As an author what should you blog about even if you’re not published yet?
Consider this. You’ve been dabbling at creating stories for years. Finally, you have an endgame in sight for one of your books. The ending is clearer than anything you’ve ever written before, the characters are fleshed out, the plot is making so much sense that it’s even shocking you, and then...you realize...you might actually be able to publish your first story. Then you realize that, oh no, you might actually be able to publish your story.
If you’re like any aspiring author, you probably are worried about how to get sales.
One way to do that is to write a blog.
Write about the things that people are searching for, and you will get people to click on your page. The more people that visit your page, the more visible you are. The more visible you are, the more chances you’ll have to sell your books. Plain and simple.
Now, you’re fully prepared to take on the role of writing in a blog. All you have to do now is start writing your first post. Then you realize, writing a blog is a lot different than writing fictional stories about ghosts and drama and romance and dragons. Blogs are like this unknown white stratosphere of infinite space where people are unsure what to make of it. How can you decode that to make it work for you?
1. Write about the things you’ve Googled
The easy thing to do is to write about things that you’ve had questions about because, nine times out of ten, if you’ve had questions about it, other people have too.
For example, the post I’m writing now. Back when I first started marketing for my first book release, The Cardinal Bird, I had a question about what new writers should blog about. I had a lot of things going on at the time.
I was creating social media accounts on as many platforms as possible, I was coming up with an idea for a cover design so that I could hire an artist, I was trying to figure out how to afford someone to edit my book without selling my husband on the street corner--that’s a joke, btw--and I was trying to create a website. It was a busy time. I didn’t have time to think out and research extensive articles to write mini-masterpieces. I had to meet my Amazon Pre-Order Deadline or I would be banned from it for a year!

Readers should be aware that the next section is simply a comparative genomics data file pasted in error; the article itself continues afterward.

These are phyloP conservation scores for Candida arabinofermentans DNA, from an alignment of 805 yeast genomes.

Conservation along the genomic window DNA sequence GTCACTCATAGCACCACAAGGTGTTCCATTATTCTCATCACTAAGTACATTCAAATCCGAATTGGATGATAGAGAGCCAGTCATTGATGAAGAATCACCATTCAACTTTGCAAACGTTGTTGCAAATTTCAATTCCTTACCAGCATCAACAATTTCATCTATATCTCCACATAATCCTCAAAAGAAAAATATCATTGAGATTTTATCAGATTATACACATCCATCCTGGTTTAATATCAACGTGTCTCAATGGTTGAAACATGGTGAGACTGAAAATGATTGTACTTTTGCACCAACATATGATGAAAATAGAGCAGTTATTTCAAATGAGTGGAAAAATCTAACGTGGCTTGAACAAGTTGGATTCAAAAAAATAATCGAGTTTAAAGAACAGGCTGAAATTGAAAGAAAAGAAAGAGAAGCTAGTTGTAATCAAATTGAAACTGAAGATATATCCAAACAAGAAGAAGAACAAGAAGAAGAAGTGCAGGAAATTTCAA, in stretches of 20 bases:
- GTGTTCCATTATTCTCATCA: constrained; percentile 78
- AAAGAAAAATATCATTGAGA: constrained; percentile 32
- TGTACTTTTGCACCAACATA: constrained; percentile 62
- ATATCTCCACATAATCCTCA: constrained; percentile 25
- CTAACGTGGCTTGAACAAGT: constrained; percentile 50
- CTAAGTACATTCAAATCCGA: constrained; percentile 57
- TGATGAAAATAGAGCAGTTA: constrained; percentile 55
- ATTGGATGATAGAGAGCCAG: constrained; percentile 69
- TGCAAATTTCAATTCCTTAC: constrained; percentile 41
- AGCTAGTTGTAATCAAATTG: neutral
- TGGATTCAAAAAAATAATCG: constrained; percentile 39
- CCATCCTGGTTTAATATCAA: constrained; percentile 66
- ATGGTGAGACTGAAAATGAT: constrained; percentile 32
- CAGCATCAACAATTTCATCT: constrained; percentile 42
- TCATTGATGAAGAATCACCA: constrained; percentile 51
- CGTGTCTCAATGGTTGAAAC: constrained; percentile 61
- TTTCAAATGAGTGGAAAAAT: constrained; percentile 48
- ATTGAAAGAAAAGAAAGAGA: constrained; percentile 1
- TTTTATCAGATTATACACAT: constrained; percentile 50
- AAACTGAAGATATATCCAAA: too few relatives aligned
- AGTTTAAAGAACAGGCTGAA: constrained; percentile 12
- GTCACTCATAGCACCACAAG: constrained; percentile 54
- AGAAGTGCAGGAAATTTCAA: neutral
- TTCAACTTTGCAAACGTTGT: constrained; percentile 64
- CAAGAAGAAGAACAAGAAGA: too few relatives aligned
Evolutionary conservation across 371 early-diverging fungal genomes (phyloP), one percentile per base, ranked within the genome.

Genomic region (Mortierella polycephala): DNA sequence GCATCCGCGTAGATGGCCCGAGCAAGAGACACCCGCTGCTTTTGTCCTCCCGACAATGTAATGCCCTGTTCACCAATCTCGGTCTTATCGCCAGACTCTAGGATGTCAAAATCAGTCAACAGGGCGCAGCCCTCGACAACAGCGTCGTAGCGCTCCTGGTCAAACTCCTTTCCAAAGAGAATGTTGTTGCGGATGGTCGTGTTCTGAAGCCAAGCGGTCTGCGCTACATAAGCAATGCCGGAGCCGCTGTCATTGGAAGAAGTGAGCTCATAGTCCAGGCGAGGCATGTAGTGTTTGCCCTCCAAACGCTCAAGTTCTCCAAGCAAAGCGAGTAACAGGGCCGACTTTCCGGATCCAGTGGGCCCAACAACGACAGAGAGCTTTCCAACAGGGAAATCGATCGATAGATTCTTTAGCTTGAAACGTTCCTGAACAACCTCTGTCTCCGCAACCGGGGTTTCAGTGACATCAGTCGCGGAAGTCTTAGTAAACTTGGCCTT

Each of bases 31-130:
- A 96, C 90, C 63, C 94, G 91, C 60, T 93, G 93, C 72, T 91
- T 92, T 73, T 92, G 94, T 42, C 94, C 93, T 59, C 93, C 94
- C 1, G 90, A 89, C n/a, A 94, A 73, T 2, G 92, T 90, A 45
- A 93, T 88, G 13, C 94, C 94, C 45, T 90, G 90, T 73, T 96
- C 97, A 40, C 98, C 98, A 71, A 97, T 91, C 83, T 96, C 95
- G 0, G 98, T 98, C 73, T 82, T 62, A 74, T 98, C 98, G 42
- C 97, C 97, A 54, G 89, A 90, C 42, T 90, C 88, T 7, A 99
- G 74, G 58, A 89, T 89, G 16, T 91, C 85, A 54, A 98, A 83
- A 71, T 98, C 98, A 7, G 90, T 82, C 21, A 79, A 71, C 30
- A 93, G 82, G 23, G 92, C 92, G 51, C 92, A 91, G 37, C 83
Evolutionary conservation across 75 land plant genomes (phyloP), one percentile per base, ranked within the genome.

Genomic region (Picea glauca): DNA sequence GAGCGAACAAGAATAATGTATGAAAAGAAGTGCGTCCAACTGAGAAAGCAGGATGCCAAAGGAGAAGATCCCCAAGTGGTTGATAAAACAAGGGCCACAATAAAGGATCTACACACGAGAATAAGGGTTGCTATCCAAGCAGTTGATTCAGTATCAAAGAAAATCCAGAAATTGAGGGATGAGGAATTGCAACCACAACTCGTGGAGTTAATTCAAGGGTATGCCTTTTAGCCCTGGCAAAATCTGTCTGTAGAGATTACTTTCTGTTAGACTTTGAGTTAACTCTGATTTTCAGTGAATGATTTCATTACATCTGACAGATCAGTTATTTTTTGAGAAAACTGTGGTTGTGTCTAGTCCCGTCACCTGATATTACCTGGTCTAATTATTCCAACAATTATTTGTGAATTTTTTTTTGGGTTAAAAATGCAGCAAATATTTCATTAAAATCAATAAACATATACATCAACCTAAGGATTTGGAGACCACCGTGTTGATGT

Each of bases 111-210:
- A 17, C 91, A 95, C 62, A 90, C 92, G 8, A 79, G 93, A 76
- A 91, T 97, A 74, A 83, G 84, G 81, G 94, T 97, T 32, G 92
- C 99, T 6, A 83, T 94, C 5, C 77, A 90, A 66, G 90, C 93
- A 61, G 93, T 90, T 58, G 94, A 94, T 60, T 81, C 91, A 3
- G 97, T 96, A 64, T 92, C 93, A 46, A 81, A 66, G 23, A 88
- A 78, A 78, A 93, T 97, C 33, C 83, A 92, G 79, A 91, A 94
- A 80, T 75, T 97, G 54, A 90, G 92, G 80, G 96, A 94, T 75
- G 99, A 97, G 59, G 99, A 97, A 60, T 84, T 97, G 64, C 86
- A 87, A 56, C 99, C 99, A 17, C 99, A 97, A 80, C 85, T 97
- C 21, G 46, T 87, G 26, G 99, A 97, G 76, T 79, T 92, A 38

So I searched what authors should blog about. Maybe that’s what you did yourself to get you to this page. If so...well, then, I think I’ve made my point.
Another example of this would be when I was first sitting down to write a story. It was so long ago, but I had written loads of unfinished stories. I had so many great ideas and had gotten 10,000 words, 20,000 words, even 50,000 words into various stories and then tapered off, leaving them as dusty, unrealized dreams to take up space on my Drive account.
So I researched how to finish a story. An author had blogged about it. I could blog about that. So could you.
2. Excerpts from your stories
If you have a bunch of unfinished stories like I did, you could add bits and pieces of them to your blog. Those 10,000, 20,000, and even 50,000 word unfinished gems I had mentioned earlier? Ya, I could take my favorite parts from them and post them in a blog. If people like you as an author, they can’t get enough of anything you write. They will finish your book and Google your name. Hopefully they can find your blog or website, and they can get a look at some of the other things you’ve created.
It’s a quick and easy fix if you’ve not updated in a while because you’re in the middle of a book release or--let’s get real--vacation!! All you have to do is scour through some old works that haven’t really gone anywhere in a while, pick out a scene that showcases the prodigal talent that you are, COPY + PASTE that written gold into your post, add a picture, sprinkle in a GIF, spruce it up with some Fancy Font or even some Not So Fancy Font…
...and you’re good to go!